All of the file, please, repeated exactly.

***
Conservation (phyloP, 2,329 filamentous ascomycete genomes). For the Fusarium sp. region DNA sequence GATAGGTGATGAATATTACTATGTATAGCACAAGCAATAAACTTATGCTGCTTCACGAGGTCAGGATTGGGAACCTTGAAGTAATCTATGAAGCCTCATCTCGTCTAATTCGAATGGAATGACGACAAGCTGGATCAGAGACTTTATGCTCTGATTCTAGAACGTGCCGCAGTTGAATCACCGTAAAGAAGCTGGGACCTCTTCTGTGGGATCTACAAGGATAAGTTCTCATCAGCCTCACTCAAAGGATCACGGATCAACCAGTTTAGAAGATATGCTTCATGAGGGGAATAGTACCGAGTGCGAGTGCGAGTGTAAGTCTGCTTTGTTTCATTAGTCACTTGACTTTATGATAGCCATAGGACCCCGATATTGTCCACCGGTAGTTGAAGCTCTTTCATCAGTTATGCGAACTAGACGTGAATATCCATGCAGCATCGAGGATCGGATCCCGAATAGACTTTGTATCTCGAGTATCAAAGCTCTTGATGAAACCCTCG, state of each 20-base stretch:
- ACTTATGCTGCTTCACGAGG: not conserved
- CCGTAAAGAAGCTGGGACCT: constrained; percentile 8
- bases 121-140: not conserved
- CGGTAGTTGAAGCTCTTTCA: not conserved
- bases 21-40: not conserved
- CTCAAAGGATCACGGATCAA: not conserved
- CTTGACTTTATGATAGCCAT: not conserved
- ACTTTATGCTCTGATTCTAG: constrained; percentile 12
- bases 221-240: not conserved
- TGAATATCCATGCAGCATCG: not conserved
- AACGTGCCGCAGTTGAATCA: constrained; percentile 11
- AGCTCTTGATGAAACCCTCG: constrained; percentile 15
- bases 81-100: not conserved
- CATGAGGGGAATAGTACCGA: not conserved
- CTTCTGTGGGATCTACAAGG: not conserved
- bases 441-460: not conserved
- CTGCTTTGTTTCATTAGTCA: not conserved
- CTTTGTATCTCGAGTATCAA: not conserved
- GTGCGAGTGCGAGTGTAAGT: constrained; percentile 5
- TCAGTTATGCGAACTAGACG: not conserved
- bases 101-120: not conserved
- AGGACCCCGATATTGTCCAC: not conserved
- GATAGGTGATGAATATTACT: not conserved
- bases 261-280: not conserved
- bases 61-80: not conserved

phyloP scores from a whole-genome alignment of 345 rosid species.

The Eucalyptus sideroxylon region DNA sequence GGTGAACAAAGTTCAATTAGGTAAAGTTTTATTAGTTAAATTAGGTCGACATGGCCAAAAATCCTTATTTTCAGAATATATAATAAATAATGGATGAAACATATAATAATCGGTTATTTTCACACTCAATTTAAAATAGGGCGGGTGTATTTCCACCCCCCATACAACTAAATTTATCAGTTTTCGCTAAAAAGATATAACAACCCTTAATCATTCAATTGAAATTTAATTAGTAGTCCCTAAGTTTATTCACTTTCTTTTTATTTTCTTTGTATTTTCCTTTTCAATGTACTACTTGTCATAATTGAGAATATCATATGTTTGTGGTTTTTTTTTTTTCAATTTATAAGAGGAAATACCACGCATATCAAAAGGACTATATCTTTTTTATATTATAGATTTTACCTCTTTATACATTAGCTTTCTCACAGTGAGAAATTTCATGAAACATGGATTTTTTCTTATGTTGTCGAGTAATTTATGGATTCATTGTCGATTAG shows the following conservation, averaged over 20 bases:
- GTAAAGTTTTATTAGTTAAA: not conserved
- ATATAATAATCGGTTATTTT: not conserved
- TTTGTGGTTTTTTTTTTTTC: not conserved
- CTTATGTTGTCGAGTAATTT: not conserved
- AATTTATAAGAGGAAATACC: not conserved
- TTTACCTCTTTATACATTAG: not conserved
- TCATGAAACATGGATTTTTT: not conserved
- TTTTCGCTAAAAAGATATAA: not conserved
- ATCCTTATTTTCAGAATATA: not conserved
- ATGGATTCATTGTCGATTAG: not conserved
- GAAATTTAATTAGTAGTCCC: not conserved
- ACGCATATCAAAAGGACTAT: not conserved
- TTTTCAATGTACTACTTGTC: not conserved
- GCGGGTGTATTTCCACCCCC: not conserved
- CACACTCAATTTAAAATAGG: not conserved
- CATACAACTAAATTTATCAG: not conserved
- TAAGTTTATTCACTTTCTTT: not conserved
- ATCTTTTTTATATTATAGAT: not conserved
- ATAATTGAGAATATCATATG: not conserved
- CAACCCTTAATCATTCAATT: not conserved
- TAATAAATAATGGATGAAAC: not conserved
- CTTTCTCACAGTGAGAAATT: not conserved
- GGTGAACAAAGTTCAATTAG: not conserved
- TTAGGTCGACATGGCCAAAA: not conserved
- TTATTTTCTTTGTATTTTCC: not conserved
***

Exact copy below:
Conservation (phyloP, 2,329 filamentous ascomycete genomes). For the Fusarium sp. region DNA sequence GATAGGTGATGAATATTACTATGTATAGCACAAGCAATAAACTTATGCTGCTTCACGAGGTCAGGATTGGGAACCTTGAAGTAATCTATGAAGCCTCATCTCGTCTAATTCGAATGGAATGACGACAAGCTGGATCAGAGACTTTATGCTCTGATTCTAGAACGTGCCGCAGTTGAATCACCGTAAAGAAGCTGGGACCTCTTCTGTGGGATCTACAAGGATAAGTTCTCATCAGCCTCACTCAAAGGATCACGGATCAACCAGTTTAGAAGATATGCTTCATGAGGGGAATAGTACCGAGTGCGAGTGCGAGTGTAAGTCTGCTTTGTTTCATTAGTCACTTGACTTTATGATAGCCATAGGACCCCGATATTGTCCACCGGTAGTTGAAGCTCTTTCATCAGTTATGCGAACTAGACGTGAATATCCATGCAGCATCGAGGATCGGATCCCGAATAGACTTTGTATCTCGAGTATCAAAGCTCTTGATGAAACCCTCG, state of each 20-base stretch:
- ACTTATGCTGCTTCACGAGG: not conserved
- CCGTAAAGAAGCTGGGACCT: constrained; percentile 8
- bases 121-140: not conserved
- CGGTAGTTGAAGCTCTTTCA: not conserved
- bases 21-40: not conserved
- CTCAAAGGATCACGGATCAA: not conserved
- CTTGACTTTATGATAGCCAT: not conserved
- ACTTTATGCTCTGATTCTAG: constrained; percentile 12
- bases 221-240: not conserved
- TGAATATCCATGCAGCATCG: not conserved
- AACGTGCCGCAGTTGAATCA: constrained; percentile 11
- AGCTCTTGATGAAACCCTCG: constrained; percentile 15
- bases 81-100: not conserved
- CATGAGGGGAATAGTACCGA: not conserved
- CTTCTGTGGGATCTACAAGG: not conserved
- bases 441-460: not conserved
- CTGCTTTGTTTCATTAGTCA: not conserved
- CTTTGTATCTCGAGTATCAA: not conserved
- GTGCGAGTGCGAGTGTAAGT: constrained; percentile 5
- TCAGTTATGCGAACTAGACG: not conserved
- bases 101-120: not conserved
- AGGACCCCGATATTGTCCAC: not conserved
- GATAGGTGATGAATATTACT: not conserved
- bases 261-280: not conserved
- bases 61-80: not conserved

phyloP scores from a whole-genome alignment of 345 rosid species.

The Eucalyptus sideroxylon region DNA sequence GGTGAACAAAGTTCAATTAGGTAAAGTTTTATTAGTTAAATTAGGTCGACATGGCCAAAAATCCTTATTTTCAGAATATATAATAAATAATGGATGAAACATATAATAATCGGTTATTTTCACACTCAATTTAAAATAGGGCGGGTGTATTTCCACCCCCCATACAACTAAATTTATCAGTTTTCGCTAAAAAGATATAACAACCCTTAATCATTCAATTGAAATTTAATTAGTAGTCCCTAAGTTTATTCACTTTCTTTTTATTTTCTTTGTATTTTCCTTTTCAATGTACTACTTGTCATAATTGAGAATATCATATGTTTGTGGTTTTTTTTTTTTCAATTTATAAGAGGAAATACCACGCATATCAAAAGGACTATATCTTTTTTATATTATAGATTTTACCTCTTTATACATTAGCTTTCTCACAGTGAGAAATTTCATGAAACATGGATTTTTTCTTATGTTGTCGAGTAATTTATGGATTCATTGTCGATTAG shows the following conservation, averaged over 20 bases:
- GTAAAGTTTTATTAGTTAAA: not conserved
- ATATAATAATCGGTTATTTT: not conserved
- TTTGTGGTTTTTTTTTTTTC: not conserved
- CTTATGTTGTCGAGTAATTT: not conserved
- AATTTATAAGAGGAAATACC: not conserved
- TTTACCTCTTTATACATTAG: not conserved
- TCATGAAACATGGATTTTTT: not conserved
- TTTTCGCTAAAAAGATATAA: not conserved
- ATCCTTATTTTCAGAATATA: not conserved
- ATGGATTCATTGTCGATTAG: not conserved
- GAAATTTAATTAGTAGTCCC: not conserved
- ACGCATATCAAAAGGACTAT: not conserved
- TTTTCAATGTACTACTTGTC: not conserved
- GCGGGTGTATTTCCACCCCC: not conserved
- CACACTCAATTTAAAATAGG: not conserved
- CATACAACTAAATTTATCAG: not conserved
- TAAGTTTATTCACTTTCTTT: not conserved
- ATCTTTTTTATATTATAGAT: not conserved
- ATAATTGAGAATATCATATG: not conserved
- CAACCCTTAATCATTCAATT: not conserved
- TAATAAATAATGGATGAAAC: not conserved
- CTTTCTCACAGTGAGAAATT: not conserved
- GGTGAACAAAGTTCAATTAG: not conserved
- TTAGGTCGACATGGCCAAAA: not conserved
- TTATTTTCTTTGTATTTTCC: not conserved